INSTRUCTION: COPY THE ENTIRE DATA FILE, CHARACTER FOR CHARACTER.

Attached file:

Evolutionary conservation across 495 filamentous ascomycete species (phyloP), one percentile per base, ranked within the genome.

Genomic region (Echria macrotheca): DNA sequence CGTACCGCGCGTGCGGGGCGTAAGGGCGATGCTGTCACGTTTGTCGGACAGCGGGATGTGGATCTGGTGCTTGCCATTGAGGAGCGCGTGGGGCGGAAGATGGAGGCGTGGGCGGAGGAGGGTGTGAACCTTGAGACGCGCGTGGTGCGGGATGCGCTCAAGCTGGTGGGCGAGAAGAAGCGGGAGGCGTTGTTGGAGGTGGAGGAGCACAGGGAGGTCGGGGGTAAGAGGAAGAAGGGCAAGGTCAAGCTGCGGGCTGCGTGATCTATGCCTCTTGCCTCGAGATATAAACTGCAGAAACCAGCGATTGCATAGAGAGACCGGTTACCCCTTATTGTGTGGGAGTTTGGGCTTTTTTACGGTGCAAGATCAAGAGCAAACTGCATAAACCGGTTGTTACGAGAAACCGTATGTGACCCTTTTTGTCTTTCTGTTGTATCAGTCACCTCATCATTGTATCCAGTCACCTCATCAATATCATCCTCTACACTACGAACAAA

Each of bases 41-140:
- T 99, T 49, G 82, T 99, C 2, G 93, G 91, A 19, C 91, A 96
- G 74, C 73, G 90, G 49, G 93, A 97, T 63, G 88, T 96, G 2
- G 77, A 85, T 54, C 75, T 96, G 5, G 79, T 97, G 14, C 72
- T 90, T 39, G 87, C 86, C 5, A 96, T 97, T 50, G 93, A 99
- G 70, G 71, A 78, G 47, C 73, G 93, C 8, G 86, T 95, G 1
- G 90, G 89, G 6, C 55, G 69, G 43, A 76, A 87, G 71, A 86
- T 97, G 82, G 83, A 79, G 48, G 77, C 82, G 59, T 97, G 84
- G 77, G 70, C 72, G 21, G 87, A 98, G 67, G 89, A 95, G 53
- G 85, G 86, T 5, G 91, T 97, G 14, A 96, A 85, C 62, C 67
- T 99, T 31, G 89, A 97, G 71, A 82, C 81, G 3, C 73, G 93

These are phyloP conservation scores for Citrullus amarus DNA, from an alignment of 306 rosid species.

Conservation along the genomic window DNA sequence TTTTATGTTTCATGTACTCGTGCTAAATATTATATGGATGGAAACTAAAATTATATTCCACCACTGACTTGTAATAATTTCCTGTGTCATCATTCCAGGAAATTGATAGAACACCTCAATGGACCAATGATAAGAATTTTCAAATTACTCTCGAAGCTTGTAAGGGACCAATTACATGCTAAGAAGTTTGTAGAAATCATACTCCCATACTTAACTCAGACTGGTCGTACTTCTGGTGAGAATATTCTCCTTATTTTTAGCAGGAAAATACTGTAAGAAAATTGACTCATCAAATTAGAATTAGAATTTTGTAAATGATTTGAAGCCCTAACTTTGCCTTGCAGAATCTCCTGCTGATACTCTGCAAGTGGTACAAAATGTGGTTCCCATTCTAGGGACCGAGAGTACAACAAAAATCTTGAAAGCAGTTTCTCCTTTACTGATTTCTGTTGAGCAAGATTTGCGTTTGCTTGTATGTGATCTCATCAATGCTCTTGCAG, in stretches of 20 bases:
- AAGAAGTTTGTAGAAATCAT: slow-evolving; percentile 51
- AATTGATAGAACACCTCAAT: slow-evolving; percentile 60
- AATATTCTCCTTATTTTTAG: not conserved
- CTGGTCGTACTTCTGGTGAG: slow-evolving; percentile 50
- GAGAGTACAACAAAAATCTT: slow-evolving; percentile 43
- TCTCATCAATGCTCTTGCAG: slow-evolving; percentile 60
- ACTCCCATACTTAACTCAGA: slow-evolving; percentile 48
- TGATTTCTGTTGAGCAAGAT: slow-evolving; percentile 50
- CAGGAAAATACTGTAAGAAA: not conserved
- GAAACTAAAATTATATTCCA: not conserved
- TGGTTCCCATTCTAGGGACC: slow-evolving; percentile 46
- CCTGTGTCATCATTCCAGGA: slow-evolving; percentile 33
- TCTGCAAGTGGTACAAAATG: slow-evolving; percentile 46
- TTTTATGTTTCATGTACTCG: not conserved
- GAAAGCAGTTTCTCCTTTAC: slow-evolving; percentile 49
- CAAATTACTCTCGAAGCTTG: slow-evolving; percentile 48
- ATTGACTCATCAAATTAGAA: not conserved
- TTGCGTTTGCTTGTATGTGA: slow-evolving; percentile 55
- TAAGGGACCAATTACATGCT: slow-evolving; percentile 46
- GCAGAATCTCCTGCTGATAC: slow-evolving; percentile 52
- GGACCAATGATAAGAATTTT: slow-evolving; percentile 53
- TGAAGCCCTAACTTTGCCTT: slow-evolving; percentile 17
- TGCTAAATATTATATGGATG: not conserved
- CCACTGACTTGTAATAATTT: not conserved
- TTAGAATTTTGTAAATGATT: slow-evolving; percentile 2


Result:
Evolutionary conservation across 495 filamentous ascomycete species (phyloP), one percentile per base, ranked within the genome.

Genomic region (Echria macrotheca): DNA sequence CGTACCGCGCGTGCGGGGCGTAAGGGCGATGCTGTCACGTTTGTCGGACAGCGGGATGTGGATCTGGTGCTTGCCATTGAGGAGCGCGTGGGGCGGAAGATGGAGGCGTGGGCGGAGGAGGGTGTGAACCTTGAGACGCGCGTGGTGCGGGATGCGCTCAAGCTGGTGGGCGAGAAGAAGCGGGAGGCGTTGTTGGAGGTGGAGGAGCACAGGGAGGTCGGGGGTAAGAGGAAGAAGGGCAAGGTCAAGCTGCGGGCTGCGTGATCTATGCCTCTTGCCTCGAGATATAAACTGCAGAAACCAGCGATTGCATAGAGAGACCGGTTACCCCTTATTGTGTGGGAGTTTGGGCTTTTTTACGGTGCAAGATCAAGAGCAAACTGCATAAACCGGTTGTTACGAGAAACCGTATGTGACCCTTTTTGTCTTTCTGTTGTATCAGTCACCTCATCATTGTATCCAGTCACCTCATCAATATCATCCTCTACACTACGAACAAA

Each of bases 41-140:
- T 99, T 49, G 82, T 99, C 2, G 93, G 91, A 19, C 91, A 96
- G 74, C 73, G 90, G 49, G 93, A 97, T 63, G 88, T 96, G 2
- G 77, A 85, T 54, C 75, T 96, G 5, G 79, T 97, G 14, C 72
- T 90, T 39, G 87, C 86, C 5, A 96, T 97, T 50, G 93, A 99
- G 70, G 71, A 78, G 47, C 73, G 93, C 8, G 86, T 95, G 1
- G 90, G 89, G 6, C 55, G 69, G 43, A 76, A 87, G 71, A 86
- T 97, G 82, G 83, A 79, G 48, G 77, C 82, G 59, T 97, G 84
- G 77, G 70, C 72, G 21, G 87, A 98, G 67, G 89, A 95, G 53
- G 85, G 86, T 5, G 91, T 97, G 14, A 96, A 85, C 62, C 67
- T 99, T 31, G 89, A 97, G 71, A 82, C 81, G 3, C 73, G 93

These are phyloP conservation scores for Citrullus amarus DNA, from an alignment of 306 rosid species.

Conservation along the genomic window DNA sequence TTTTATGTTTCATGTACTCGTGCTAAATATTATATGGATGGAAACTAAAATTATATTCCACCACTGACTTGTAATAATTTCCTGTGTCATCATTCCAGGAAATTGATAGAACACCTCAATGGACCAATGATAAGAATTTTCAAATTACTCTCGAAGCTTGTAAGGGACCAATTACATGCTAAGAAGTTTGTAGAAATCATACTCCCATACTTAACTCAGACTGGTCGTACTTCTGGTGAGAATATTCTCCTTATTTTTAGCAGGAAAATACTGTAAGAAAATTGACTCATCAAATTAGAATTAGAATTTTGTAAATGATTTGAAGCCCTAACTTTGCCTTGCAGAATCTCCTGCTGATACTCTGCAAGTGGTACAAAATGTGGTTCCCATTCTAGGGACCGAGAGTACAACAAAAATCTTGAAAGCAGTTTCTCCTTTACTGATTTCTGTTGAGCAAGATTTGCGTTTGCTTGTATGTGATCTCATCAATGCTCTTGCAG, in stretches of 20 bases:
- AAGAAGTTTGTAGAAATCAT: slow-evolving; percentile 51
- AATTGATAGAACACCTCAAT: slow-evolving; percentile 60
- AATATTCTCCTTATTTTTAG: not conserved
- CTGGTCGTACTTCTGGTGAG: slow-evolving; percentile 50
- GAGAGTACAACAAAAATCTT: slow-evolving; percentile 43
- TCTCATCAATGCTCTTGCAG: slow-evolving; percentile 60
- ACTCCCATACTTAACTCAGA: slow-evolving; percentile 48
- TGATTTCTGTTGAGCAAGAT: slow-evolving; percentile 50
- CAGGAAAATACTGTAAGAAA: not conserved
- GAAACTAAAATTATATTCCA: not conserved
- TGGTTCCCATTCTAGGGACC: slow-evolving; percentile 46
- CCTGTGTCATCATTCCAGGA: slow-evolving; percentile 33
- TCTGCAAGTGGTACAAAATG: slow-evolving; percentile 46
- TTTTATGTTTCATGTACTCG: not conserved
- GAAAGCAGTTTCTCCTTTAC: slow-evolving; percentile 49
- CAAATTACTCTCGAAGCTTG: slow-evolving; percentile 48
- ATTGACTCATCAAATTAGAA: not conserved
- TTGCGTTTGCTTGTATGTGA: slow-evolving; percentile 55
- TAAGGGACCAATTACATGCT: slow-evolving; percentile 46
- GCAGAATCTCCTGCTGATAC: slow-evolving; percentile 52
- GGACCAATGATAAGAATTTT: slow-evolving; percentile 53
- TGAAGCCCTAACTTTGCCTT: slow-evolving; percentile 17
- TGCTAAATATTATATGGATG: not conserved
- CCACTGACTTGTAATAATTT: not conserved
- TTAGAATTTTGTAAATGATT: slow-evolving; percentile 2